Sustainability Strategies at Piedmont Hospital: 10 Years of Reprocessing Success in the EP Lab
- Volume 11 - Issue 10 - October 2011
- Posted on: 9/26/11
- 0 Comments
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- Do research, stay educated. Learn to separate fact from misinformation or personal impressions when it comes to reprocessing. Work with your reprocessing rep to arrange a tour of a reprocessing facility, and open dialogue with others who have taken advantage of savings opportunities through reprocessing programs. Though third-party medical device reprocessing is subject to strict FDA regulatory guidelines, it is not uncommon to encounter the belief that reprocessing refers to in-house sterilization or cleaning. Get the facts to help set the record straight — the savings potential is too great to be offset by inaccuracies.
- Staff education. In 2001, Piedmont restructured its education program so that oncoming staff members receive specific EP training, in addition to basic orientation, to ensure awareness of how reprocessing fits into the operations of the lab. By working closely with Piedmont’s reprocessing vendor, Stryker Sustainability Solutions (then Ascent), EP lab staff learn which devices can be reprocessed, including the ins and outs of collections logistics, and undergo comprehensive in-service training.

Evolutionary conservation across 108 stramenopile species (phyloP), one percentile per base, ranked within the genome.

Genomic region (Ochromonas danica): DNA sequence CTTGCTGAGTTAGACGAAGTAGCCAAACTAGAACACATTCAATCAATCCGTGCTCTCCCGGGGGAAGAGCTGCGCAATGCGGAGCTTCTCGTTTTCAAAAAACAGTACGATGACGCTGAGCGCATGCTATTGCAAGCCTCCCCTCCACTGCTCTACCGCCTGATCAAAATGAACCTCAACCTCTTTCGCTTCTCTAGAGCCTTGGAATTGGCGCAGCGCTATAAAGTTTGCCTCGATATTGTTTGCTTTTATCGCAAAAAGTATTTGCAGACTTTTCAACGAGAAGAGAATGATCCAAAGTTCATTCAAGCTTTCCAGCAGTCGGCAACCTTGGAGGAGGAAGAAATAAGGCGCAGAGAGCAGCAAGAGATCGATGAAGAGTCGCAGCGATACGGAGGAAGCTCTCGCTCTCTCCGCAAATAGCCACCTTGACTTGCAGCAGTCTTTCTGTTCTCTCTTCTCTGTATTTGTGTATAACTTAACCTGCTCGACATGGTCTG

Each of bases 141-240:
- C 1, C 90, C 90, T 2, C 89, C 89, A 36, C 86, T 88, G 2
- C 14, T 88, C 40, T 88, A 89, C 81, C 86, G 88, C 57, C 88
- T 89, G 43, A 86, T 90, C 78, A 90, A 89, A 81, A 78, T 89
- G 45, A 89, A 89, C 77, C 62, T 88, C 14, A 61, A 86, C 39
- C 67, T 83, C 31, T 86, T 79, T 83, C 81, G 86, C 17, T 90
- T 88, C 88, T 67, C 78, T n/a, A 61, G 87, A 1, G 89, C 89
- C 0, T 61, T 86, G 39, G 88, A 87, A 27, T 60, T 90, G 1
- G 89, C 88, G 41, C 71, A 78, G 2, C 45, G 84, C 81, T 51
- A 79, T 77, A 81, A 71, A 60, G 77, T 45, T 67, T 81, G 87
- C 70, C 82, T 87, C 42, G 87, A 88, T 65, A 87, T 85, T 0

- Open communication with reprocessing vendor. It’s imperative to work closely with your reprocessing vendor to constantly refine and improve processes. Piedmont works in partnership with our reprocessing rep to ensure each potential savings opportunity is maximized as well as to review any obstacles or challenges with the program. An open line of communication is critical to every successful reprocessing program.
- Open communication with staff. It is equally critical to maintain open communication about the benefits of reprocessing with staff. When the staff is aware of the overall fiscal picture and what goals you are trying to reach, they will understand how reprocessing enables essential savings that are redirected to patient care initiatives, such as the purchase of new equipment.
- Pull reprocessed catheters first. Successful reprocessing programs depend on a seamless process and convenient operations. Piedmont and its reprocessing vendor worked together to integrate reprocessed and remanufactured single-use devices into the facility’s inventory management system. To make the integration complete and effective, staff are trained to pull reprocessed catheters first and to keep an open line of communication with physicians about what they are doing and why. Pulling reprocessed catheters first is a simple yet critical factor to maximizing the savings potential of a reprocessing program. Reprocessed diagnostic catheters are becoming increasingly common — in 2010, a medical technology market intelligence group forecasted 15 percent growth in this category through 2014.